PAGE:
While uncovering the mine shaft in 2006 under the Smith House, many articles of personal belongings of previous owners/guest of the home sere found. Mike Bafile, Welch’s son-in-law, was the first to be lowered into the dark shaft that had been covered over a century. Loose dirt clued us to start digging to see what lied underneath. We found veins of numerous quartz rocks. We contacted the Consolidated Gold Mine here in Dahlonega to test the rocks. Miner Mike Clark soon appeared and wanted to go into the shaft and take a look at the vein. He took some samples back to Consolidated Mine for testing. The test revealed the vein was a type of gold that is referred to as “Red Gold” because of its rich mineral composition. He confirmed the size and location of the vein and that The Smith House has a rich vein that travels under the main house. Miner Mike stated, “The Smith House had been sitting on top of a gold mine all along.” There were artifacts stumbled onto while digging down from days past. One interesting artifact is Frank Hall’s mother’s lotion case with her initials inscribed on the jar. We also found many glass bottles of different types; one in general is a Johnnie Walker whisky bottle from the mid 1800s. To our surprise while digging the loose dirt, a light bulb emerged. It was identified as a GE Mazda light bulb manufactured in 1909. When placed in a modern lamp, the light bulb still worked. GE was contacted and confirmed the authenticity of this bulb as one of their own. Mrs. Smith’s china that she used to serve her guest was also found in the shaft. Unfortunately, most were broken but some pieces were able to be savaged and put back into the set. Currently all the artifacts are on display near the mine shaft. We do not have written proof of when the shaft was closed up after Frank Halls’ discovery. But while investigating the items we found in the shaft, we can approximate the date to be possibly around 1945-6. William Smith owned the home during that time and wanted to sell the home and a finished basement would bring more money. He poured the basement in concrete and thus hid the mine shaft until 2006.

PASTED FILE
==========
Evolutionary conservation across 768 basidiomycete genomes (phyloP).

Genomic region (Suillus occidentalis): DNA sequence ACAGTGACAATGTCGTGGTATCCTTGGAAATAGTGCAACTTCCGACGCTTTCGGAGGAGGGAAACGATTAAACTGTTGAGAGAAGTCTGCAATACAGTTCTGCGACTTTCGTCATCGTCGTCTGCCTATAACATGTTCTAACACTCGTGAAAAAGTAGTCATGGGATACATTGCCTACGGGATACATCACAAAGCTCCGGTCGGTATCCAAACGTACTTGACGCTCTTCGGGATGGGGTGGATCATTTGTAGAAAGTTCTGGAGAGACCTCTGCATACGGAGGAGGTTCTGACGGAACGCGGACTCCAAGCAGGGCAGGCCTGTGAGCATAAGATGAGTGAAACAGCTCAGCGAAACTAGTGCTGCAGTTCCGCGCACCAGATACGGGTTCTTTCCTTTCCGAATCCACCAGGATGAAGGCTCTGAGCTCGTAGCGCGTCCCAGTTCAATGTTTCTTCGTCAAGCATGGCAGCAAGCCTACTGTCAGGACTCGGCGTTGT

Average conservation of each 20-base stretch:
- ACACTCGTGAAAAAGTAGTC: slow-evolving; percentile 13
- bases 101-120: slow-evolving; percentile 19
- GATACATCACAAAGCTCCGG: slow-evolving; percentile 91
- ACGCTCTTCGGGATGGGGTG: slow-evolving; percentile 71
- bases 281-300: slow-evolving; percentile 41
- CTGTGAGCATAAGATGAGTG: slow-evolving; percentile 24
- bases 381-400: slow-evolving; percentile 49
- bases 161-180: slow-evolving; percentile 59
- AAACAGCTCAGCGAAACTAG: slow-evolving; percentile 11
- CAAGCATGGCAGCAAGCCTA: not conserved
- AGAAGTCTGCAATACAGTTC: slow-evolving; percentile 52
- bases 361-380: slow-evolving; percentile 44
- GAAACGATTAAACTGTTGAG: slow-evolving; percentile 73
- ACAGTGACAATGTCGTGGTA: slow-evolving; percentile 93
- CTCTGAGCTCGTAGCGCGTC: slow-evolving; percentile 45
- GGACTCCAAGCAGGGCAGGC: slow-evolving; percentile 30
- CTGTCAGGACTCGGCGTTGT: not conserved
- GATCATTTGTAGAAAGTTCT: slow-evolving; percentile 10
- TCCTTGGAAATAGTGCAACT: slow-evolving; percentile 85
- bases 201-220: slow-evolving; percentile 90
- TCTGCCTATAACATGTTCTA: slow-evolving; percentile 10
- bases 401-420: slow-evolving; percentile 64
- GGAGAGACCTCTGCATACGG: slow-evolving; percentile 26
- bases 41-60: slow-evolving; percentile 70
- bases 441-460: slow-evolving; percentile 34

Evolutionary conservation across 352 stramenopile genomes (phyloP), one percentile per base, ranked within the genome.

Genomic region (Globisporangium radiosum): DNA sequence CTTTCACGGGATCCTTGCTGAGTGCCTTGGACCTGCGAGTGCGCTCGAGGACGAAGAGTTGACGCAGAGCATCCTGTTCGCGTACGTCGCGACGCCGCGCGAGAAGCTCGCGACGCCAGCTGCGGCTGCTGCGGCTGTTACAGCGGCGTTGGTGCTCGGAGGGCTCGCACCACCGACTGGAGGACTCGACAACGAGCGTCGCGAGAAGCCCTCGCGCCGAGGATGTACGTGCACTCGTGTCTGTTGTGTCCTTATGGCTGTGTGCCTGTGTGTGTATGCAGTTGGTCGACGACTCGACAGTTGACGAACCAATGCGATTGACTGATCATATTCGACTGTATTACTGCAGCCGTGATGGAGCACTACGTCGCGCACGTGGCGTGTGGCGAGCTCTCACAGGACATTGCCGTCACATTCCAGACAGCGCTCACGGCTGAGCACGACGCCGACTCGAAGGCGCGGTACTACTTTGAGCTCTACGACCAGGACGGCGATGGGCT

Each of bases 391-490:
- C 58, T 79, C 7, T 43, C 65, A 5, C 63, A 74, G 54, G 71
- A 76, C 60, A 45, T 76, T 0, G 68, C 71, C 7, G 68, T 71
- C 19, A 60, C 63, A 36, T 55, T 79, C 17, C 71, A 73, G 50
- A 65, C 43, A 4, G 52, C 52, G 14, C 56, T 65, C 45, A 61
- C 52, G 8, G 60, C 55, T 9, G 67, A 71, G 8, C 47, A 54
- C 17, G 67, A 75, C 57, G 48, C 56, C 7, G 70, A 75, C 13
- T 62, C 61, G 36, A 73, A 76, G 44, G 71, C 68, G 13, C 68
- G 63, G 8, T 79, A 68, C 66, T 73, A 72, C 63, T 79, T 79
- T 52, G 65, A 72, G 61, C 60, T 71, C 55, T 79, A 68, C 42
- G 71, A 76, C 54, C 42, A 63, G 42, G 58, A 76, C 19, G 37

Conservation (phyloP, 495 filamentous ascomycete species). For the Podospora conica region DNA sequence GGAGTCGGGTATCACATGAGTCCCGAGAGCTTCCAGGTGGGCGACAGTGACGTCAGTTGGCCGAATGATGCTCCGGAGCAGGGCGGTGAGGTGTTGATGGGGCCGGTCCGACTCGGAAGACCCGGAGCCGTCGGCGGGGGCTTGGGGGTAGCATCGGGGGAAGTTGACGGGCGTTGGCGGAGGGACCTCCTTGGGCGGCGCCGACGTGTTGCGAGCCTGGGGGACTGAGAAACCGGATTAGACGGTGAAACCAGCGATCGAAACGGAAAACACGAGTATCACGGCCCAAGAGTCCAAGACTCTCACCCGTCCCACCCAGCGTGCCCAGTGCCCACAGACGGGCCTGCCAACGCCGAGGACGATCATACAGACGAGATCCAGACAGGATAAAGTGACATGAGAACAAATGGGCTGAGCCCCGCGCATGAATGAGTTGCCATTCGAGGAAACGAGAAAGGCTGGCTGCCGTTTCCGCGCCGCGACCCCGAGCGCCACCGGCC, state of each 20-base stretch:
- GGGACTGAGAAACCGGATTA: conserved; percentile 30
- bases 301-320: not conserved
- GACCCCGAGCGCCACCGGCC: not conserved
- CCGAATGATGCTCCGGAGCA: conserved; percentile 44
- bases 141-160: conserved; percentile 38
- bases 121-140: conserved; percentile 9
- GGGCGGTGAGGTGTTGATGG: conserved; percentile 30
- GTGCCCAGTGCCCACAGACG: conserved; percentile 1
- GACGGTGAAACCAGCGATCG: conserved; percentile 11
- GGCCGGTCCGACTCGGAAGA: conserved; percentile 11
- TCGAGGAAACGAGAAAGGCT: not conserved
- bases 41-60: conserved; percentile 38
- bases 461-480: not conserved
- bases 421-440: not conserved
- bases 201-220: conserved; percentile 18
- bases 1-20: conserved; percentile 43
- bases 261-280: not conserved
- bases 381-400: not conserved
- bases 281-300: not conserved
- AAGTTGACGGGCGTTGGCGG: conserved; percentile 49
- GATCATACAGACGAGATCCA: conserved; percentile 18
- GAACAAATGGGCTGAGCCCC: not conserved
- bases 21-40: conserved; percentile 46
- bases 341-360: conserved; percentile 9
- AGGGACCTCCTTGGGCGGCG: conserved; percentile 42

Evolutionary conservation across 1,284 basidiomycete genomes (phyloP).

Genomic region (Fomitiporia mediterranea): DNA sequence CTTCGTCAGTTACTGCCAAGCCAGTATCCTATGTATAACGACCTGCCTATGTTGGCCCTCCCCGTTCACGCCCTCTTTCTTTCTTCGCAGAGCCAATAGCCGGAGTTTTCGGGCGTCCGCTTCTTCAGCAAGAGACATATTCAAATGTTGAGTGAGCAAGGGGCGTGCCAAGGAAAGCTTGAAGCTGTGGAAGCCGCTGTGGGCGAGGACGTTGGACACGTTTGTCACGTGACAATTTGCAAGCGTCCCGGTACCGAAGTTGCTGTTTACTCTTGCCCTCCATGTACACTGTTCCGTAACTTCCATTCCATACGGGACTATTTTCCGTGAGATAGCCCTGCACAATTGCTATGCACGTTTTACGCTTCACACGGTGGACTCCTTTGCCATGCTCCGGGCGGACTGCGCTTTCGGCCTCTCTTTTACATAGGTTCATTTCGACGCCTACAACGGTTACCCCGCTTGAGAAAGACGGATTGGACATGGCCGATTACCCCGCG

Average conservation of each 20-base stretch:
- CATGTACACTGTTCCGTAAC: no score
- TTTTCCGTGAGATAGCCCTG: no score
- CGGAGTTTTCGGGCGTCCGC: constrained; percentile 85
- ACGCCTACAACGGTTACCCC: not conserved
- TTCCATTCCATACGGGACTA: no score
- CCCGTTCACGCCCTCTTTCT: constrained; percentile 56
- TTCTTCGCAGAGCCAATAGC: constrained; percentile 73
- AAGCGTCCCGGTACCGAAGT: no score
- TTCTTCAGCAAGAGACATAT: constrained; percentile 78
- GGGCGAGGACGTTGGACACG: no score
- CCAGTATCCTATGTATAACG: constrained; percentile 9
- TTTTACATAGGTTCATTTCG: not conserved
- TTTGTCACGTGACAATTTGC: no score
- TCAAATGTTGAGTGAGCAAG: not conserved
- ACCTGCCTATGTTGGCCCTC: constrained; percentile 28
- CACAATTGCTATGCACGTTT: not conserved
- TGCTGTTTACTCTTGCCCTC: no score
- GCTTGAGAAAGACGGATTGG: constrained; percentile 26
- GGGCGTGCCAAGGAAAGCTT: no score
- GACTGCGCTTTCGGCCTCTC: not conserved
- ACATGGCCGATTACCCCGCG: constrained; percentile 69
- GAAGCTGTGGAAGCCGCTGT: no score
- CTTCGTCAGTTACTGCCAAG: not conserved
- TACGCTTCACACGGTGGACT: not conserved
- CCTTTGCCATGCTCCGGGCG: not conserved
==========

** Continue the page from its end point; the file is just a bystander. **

As soon as Freddy Welch realized that this was truly the legendary mine shaft of Frank Hall, he called his friends Scott and Sherrie Gray to produce a video about the mine and the history of the town. The “Legend of the Smith House Mine” hosts past owners of The Smith House interviewing them of their time spent at the home and a local historian sharing facts about the development of Dahlonega. The video won two awards from the film industry.
Excerpt from a local newspaper about the event:
“A video chronicling the gold mine under the Dahlonega’s historic Smith House has captured two awards for video production. ‘Legend of the Smith House Mine’ was awarded two bronze Telly Awards in both the tv documentary and low budget categories. The annual awards honors the best in local, regional, and cable television commercials and programs, as well as video and film productions and work created for the web. The winning video was produced b Scott Gray, producer and partner at Video Craft Productions. “The Legend of The Smith House Mine” documentary DVD features the legend and reality of the gold mine beneath The Smith House Inn. Dahlonega was the site of the 1828 Gold Rush that brought 15,000 miners to the area.